It is an object of the present invention to address problems associated with the aforementioned processes.

According to a first aspect of the present invention, there is provided a process for the extraction of at least one relatively polar component from a material comprising the steps of:

(a) contacting the material with a solvent mixture comprising a C1 to C4 fluorinated hydrocarbon and a co-solvent having a dielectric constant (at 20 C.) of at least 5; and

(b) separating the charged solvent mixture from said material.

Unless otherwise stated herein, an alkyl group may have up to 10, preferably up to 8, more preferably up to 6, especially up to 4 carbon atoms, with methyl and ethyl groups being preferred. Any alkyl group referred to herein may be optionally substituted with one or more substituents which may be selected from halogen atoms, and optionally substituted alkyl, acyl, acetal, hemiacetal, acetalalkyloxy, hemiacetalalkyloxy, nitro, cyano, alkoxy, hydroxy, amino, alkylamino, sulphinyl, alkylsulphinyl, sulphonyl, alkylsulphonyl, sulphonate, amido, alkylamido, alkylcarbonyl, alkoxycarbonyl, halocarbonyl and haloalkyl groups. Preferably, alkyl groups referred to are un-substituted.

The C1 to C4 fluorinated hydrocarbon may be non-chlorinated. Preferably, it comprises one or more carbon, fluorine and hydrogen atoms only. Preferably, said fluorinated hydrocarbon is a C1 to C3, more preferably, a C1 to C2 fluorinated hydrocarbon. Especially preferred is a C2 fluorinated hydrocarbon.

Said fluorinated hydrocarbon may include up to 10, preferably up to 8, more preferably up to 6, especially up to 4, fluorine atoms.

Said fluorinated hydrocarbon is preferably aliphatic. It is preferably saturated.

Said fluorinated hydrocarbon may have a boiling point at atmospheric pressure of less than 20 C., preferably less than 10 C., more preferably less than 0 C., especially less than −10 C. The boiling point may be greater than −90 C., preferably greater than −70 C., more preferably greater than −50 C.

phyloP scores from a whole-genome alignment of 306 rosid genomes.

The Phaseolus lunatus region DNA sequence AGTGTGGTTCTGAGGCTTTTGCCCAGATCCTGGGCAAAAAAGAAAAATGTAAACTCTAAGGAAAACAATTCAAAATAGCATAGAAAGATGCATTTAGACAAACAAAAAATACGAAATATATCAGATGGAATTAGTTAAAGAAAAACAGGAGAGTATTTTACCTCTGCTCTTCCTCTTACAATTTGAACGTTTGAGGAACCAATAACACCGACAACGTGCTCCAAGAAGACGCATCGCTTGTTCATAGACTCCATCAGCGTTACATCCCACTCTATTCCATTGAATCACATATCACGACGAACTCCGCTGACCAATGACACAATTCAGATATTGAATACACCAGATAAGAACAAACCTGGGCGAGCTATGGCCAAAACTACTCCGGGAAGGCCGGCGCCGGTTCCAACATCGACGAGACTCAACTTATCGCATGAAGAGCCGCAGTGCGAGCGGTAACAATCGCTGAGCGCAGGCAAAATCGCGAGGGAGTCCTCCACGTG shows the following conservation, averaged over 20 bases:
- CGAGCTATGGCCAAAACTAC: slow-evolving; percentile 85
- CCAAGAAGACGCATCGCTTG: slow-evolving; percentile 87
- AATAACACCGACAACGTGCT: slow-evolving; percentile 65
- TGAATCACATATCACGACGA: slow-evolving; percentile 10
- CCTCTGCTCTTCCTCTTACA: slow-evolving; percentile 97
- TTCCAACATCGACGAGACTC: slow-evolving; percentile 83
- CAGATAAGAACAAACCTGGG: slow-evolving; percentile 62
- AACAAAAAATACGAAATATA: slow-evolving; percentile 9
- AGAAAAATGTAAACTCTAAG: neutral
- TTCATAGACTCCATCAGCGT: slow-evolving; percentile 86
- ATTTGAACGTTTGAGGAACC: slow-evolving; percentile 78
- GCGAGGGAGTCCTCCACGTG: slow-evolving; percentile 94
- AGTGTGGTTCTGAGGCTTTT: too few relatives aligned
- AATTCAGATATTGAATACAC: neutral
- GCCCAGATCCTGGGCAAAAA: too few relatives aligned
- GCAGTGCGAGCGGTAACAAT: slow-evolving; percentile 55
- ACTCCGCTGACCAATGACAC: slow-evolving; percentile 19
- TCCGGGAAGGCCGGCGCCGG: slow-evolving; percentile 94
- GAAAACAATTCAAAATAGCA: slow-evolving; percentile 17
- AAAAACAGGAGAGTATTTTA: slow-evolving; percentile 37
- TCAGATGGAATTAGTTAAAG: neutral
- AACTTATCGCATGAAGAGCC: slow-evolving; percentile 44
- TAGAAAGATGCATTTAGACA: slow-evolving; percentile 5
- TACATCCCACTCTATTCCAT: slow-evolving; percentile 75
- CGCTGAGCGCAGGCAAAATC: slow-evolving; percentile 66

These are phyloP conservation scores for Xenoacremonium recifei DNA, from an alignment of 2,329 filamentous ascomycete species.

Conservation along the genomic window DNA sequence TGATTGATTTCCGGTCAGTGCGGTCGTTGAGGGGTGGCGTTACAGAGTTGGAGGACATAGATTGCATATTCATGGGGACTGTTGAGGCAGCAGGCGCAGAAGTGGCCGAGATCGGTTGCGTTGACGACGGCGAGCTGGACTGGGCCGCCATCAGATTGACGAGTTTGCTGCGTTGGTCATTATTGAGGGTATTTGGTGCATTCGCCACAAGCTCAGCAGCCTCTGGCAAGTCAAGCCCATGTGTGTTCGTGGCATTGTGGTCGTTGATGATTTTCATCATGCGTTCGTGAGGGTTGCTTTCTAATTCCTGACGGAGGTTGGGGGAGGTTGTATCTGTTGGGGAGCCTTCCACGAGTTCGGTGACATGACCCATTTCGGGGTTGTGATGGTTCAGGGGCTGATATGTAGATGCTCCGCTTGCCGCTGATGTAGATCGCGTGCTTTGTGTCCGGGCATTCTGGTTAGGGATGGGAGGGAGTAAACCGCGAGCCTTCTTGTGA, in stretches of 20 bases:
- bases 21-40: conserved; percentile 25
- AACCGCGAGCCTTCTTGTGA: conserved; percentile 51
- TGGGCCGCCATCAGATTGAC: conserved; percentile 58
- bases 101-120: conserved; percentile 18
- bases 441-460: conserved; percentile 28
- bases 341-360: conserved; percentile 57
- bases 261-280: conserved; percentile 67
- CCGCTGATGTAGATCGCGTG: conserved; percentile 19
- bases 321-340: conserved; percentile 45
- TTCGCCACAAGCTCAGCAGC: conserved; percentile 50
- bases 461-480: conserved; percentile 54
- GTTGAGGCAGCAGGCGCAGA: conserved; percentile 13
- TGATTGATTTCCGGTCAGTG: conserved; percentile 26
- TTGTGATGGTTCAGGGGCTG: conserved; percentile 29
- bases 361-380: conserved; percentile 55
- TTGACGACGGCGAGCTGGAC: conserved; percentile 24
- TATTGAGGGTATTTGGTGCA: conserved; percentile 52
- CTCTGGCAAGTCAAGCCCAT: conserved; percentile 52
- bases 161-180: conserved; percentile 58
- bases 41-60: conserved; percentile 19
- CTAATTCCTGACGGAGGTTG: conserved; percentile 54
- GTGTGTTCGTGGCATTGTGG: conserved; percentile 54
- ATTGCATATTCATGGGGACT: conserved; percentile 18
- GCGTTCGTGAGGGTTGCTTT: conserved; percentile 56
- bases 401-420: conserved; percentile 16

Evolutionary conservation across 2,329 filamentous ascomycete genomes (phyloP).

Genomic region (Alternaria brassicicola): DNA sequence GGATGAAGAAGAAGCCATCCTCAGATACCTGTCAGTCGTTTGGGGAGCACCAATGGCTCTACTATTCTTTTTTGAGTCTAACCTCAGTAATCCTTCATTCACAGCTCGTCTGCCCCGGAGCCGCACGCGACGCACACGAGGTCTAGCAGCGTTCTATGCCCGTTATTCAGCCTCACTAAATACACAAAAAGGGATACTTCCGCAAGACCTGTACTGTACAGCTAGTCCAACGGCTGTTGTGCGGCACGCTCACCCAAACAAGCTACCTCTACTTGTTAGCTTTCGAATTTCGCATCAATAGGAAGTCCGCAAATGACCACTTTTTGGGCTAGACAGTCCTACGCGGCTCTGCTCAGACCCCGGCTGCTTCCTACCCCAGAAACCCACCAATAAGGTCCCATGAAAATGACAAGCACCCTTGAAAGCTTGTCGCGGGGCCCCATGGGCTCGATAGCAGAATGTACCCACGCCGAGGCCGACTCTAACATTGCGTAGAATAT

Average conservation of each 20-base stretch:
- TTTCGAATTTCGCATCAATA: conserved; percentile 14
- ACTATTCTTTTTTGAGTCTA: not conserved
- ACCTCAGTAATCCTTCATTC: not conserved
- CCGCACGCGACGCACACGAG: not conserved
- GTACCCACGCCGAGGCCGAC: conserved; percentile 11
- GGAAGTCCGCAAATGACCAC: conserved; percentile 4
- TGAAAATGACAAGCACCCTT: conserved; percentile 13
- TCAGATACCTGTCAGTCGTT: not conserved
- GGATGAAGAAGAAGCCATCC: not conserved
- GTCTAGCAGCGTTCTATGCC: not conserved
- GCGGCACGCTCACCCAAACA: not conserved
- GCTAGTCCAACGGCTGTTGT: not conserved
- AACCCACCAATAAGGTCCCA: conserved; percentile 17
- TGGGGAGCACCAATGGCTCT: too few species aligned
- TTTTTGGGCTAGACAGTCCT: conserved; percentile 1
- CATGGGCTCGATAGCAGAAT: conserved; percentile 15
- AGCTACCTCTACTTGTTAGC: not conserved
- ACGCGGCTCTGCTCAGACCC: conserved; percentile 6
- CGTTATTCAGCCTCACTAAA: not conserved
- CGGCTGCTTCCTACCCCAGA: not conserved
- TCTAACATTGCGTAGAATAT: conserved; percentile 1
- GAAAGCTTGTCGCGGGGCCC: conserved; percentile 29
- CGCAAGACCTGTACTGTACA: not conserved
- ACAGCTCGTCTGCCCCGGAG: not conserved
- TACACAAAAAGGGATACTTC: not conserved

A preferred fluorinated hydrocarbon solvent is tetrafluoroethane with 1,1,1,2-tetrafluoroethane being especially preferred.

The dielectric constant of said co-solvent may be at least 6, is preferably at least 15 and is especially at least 20. The dielectric constant may be less than 120, preferably less than 110, more preferably less than 100, especially less than 90.

The boiling point of said co-solvent may be greater than 0 C., preferably greater than 25 C., more preferably greater than 40C., especially greater than 50 C. Said boiling point may be less than 250 C., preferably less than 215 C., more preferably less than 175 C., especially less than 150 C.

Said solvent mixture may include at least 0.25 wt %, preferably at least 0.5 wt %, more preferably at least 1 wt %, especially at least 2 wt % of said co-solvent. Said solvent mixture may include less than 20 wt %, preferably less than 15 wt %, more preferably less than 10 wt %, of said co-solvent.

Said solvent mixture may include at least 60 wt %, preferably at least 70 wt %, more preferably at least 80 wt %, especially at least 90 wt % of said fluorinated hydrocarbon.

Said solvent mixture preferably comprises a substantially saturated solution of said co-solvent in said fluorinated hydrocarbon.

Said co-solvent may be selected from amides, especially N,N′-dialkylamides and alkylamides, with dimethylformamide and formamide being preferred; sulphoxides, especially dialkyl sulphoxides, with dimethylsulphoxide being preferred; alcohols, especially aliphatic alcohols for example alkanols, with methanol, ethanol, 1-propanol and 2-propanol being preferred; ketones, especially aliphatic ketones, for example dialkyl ketones, with acetone being especially preferred; organic acids, especially carboxylic acids with formic acid and acetic acid being preferred; carboxylic acid derivatives, for example anhydrides, with acetic anhydride being preferred; cyanide derivatives, for example hydrogen cyanide and alkyl cyanides, with methyl cyanide and liquefied anhydrous hydrogen cyanide being preferred; ammonia; sulphur containing molecules including sulphur dioxide, hydrogen sulphide and carbon disulphide; inorganic acids for example hydrogen halides with liquefied anhydrous hydrogen fluoride, chloride, bromide and iodide being preferred; nitro derivatives, for example nitroalkanes and nitroaryl compounds, with nitromethane and nitrobenzene being especially preferred.

Preferably, said co-solvent is selected from carboxylic acids, carboxylic acid derivatives, especially amides, ketones and alcohols. Said co-solvent may have less than 10, preferably less than 8, more preferably less than 6, especially less than 4 carbon atoms. Said co-solvent is preferably an aliphatic compound.

Said co-solvent is preferably substantially unable to react with said component and/or with said material under the conditions of said process.

Said co-solvent and said C1-4 fluorinated hydrocarbon preferably form a constant boiling mixture or azeotrope.